Vampires need not apply.
What is the stuff? It’s simply garlic that’s been left to ferment for about a month until the cloves turn soft, gummy, and black and the papery exterior withers and browns. The details of the process are a trade secret, but involve careful regulation of heat and humidity to keep the garlic aged, rather than, well, rotten. The result is a clove with the sweetness and texture of roasted garlic and a funky, fermented twang reminiscent of molasses and kimchi. The cloves can be eaten raw and have none of the sulfurous bite of unfermented garlic.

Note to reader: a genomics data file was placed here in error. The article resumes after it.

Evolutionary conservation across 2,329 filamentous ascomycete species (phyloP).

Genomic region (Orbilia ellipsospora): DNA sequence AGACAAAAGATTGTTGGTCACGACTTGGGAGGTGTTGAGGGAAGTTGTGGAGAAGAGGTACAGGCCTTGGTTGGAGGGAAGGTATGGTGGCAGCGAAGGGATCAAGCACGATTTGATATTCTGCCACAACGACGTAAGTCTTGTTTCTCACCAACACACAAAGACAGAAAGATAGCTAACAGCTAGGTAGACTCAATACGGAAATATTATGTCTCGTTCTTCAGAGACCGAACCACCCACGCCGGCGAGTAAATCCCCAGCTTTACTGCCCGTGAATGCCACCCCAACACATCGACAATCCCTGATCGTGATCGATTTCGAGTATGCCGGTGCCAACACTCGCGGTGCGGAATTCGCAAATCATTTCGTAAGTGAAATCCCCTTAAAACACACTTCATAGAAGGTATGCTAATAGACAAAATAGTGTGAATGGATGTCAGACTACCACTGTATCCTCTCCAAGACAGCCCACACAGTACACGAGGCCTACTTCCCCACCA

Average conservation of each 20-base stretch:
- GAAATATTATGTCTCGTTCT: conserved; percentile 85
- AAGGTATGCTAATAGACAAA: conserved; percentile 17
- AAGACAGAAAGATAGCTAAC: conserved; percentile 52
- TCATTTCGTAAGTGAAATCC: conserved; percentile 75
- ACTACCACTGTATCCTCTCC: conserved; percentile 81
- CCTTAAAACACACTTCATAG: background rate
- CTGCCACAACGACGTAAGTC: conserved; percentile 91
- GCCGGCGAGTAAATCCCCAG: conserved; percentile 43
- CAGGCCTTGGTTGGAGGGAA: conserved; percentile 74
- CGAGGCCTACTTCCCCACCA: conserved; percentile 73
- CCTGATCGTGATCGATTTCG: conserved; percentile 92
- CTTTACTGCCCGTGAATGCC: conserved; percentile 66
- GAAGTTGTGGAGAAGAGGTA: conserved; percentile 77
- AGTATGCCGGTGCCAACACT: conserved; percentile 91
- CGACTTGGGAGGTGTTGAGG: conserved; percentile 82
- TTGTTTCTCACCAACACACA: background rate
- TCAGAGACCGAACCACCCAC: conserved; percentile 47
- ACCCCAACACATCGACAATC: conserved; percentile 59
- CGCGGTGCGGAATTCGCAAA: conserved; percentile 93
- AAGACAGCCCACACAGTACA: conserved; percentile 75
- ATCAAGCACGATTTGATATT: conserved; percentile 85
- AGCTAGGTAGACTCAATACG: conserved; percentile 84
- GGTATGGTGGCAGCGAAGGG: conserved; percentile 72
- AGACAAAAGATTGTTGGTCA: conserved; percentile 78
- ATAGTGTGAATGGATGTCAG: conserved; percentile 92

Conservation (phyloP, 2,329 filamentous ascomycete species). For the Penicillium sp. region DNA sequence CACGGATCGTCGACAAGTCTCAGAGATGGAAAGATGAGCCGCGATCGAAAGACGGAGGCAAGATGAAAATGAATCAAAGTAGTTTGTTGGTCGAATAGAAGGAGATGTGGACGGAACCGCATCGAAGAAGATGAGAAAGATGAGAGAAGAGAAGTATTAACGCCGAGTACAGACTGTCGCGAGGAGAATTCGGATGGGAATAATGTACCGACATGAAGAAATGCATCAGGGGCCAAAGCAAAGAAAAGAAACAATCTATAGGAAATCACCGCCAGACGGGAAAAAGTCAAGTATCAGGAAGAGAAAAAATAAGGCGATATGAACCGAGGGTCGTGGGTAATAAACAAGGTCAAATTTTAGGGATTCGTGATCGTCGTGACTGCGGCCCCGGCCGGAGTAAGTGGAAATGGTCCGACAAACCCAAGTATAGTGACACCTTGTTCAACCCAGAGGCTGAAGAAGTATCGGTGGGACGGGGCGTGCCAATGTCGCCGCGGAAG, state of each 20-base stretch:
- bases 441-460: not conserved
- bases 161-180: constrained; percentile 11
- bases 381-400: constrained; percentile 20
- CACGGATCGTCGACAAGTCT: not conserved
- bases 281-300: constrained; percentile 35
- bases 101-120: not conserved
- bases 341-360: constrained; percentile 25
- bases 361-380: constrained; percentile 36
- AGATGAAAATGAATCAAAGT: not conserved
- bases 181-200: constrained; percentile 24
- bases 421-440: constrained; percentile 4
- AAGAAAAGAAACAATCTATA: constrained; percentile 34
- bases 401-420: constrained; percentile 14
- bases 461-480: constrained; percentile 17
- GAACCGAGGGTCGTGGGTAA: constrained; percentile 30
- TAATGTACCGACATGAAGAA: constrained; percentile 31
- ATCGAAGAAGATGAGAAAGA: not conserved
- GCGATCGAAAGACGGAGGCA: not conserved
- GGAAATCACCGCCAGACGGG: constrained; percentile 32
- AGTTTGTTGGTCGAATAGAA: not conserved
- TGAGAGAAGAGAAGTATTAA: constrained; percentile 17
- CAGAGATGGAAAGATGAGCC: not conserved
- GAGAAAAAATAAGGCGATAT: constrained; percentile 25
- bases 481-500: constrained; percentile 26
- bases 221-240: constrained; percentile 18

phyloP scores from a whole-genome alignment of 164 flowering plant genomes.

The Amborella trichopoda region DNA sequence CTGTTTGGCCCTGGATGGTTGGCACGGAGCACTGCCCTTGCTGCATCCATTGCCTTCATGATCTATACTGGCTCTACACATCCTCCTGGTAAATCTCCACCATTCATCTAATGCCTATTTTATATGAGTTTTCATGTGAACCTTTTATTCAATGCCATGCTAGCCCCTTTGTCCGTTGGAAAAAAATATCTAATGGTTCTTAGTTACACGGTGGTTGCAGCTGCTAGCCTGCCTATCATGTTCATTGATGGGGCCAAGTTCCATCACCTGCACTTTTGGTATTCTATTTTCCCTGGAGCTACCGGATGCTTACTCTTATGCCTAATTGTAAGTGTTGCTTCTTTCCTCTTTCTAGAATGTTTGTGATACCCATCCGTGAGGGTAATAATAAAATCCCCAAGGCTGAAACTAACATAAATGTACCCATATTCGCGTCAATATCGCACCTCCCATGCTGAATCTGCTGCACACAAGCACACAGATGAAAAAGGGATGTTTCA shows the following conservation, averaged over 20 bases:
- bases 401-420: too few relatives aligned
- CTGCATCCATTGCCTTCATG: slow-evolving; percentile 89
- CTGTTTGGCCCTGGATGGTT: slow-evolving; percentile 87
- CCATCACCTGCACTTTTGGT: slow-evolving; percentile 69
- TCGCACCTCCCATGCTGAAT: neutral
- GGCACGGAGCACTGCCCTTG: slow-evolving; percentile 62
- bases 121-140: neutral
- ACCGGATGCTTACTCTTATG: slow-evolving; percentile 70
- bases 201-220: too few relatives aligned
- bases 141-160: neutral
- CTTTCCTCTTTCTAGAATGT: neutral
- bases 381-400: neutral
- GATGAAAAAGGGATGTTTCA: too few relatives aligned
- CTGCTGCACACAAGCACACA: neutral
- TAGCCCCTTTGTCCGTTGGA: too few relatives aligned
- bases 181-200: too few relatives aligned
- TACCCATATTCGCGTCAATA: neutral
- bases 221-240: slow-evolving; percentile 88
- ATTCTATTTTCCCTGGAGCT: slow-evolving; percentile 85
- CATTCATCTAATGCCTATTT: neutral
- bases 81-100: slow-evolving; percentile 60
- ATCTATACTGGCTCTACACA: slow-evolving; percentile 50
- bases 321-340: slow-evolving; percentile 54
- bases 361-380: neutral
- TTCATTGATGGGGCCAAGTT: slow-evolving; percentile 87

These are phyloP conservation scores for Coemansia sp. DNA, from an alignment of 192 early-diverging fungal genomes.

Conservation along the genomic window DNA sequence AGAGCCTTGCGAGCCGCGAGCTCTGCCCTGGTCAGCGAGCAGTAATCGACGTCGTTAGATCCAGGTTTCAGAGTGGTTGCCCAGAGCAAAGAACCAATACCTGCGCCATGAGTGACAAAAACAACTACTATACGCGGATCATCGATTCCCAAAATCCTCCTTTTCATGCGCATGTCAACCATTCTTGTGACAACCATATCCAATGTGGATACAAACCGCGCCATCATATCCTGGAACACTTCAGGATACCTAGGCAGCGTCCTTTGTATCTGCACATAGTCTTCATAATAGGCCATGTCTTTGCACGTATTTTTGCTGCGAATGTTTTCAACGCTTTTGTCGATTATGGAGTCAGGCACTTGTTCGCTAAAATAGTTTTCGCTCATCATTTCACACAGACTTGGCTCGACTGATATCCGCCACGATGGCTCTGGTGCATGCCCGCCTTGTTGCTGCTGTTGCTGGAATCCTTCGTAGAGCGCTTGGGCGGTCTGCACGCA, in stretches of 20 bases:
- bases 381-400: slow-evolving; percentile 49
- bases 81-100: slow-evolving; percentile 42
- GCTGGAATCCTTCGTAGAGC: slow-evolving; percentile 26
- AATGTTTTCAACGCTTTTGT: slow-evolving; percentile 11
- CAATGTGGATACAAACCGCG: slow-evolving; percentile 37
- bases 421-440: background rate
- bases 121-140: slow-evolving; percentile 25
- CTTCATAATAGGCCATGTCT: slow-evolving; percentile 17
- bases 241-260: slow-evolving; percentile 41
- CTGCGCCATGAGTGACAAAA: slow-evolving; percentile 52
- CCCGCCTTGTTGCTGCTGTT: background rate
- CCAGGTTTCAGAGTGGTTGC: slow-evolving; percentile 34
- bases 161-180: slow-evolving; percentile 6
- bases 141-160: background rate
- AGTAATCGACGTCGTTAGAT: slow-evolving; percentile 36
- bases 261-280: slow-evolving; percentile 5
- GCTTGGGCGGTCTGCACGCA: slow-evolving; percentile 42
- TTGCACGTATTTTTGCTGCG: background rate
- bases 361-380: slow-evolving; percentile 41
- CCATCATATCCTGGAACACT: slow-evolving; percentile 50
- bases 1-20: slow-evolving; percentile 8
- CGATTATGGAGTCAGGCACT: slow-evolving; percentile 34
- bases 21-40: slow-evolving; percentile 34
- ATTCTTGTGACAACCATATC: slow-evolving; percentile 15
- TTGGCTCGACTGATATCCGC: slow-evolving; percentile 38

The black garlic PR team says you can use it wherever you’d use plain garlic, but those recipes can get a little Mad Lib for my tastes. I prefer it in applications where black garlic’s unique qualities can shine through. It’s great raw or puréed for salads and dips, where raw garlic would overwhelm everything else. Its complex sweetness beats the pants off roasted garlic, making an interesting and time-saving alternative to spreads and mashed dishes.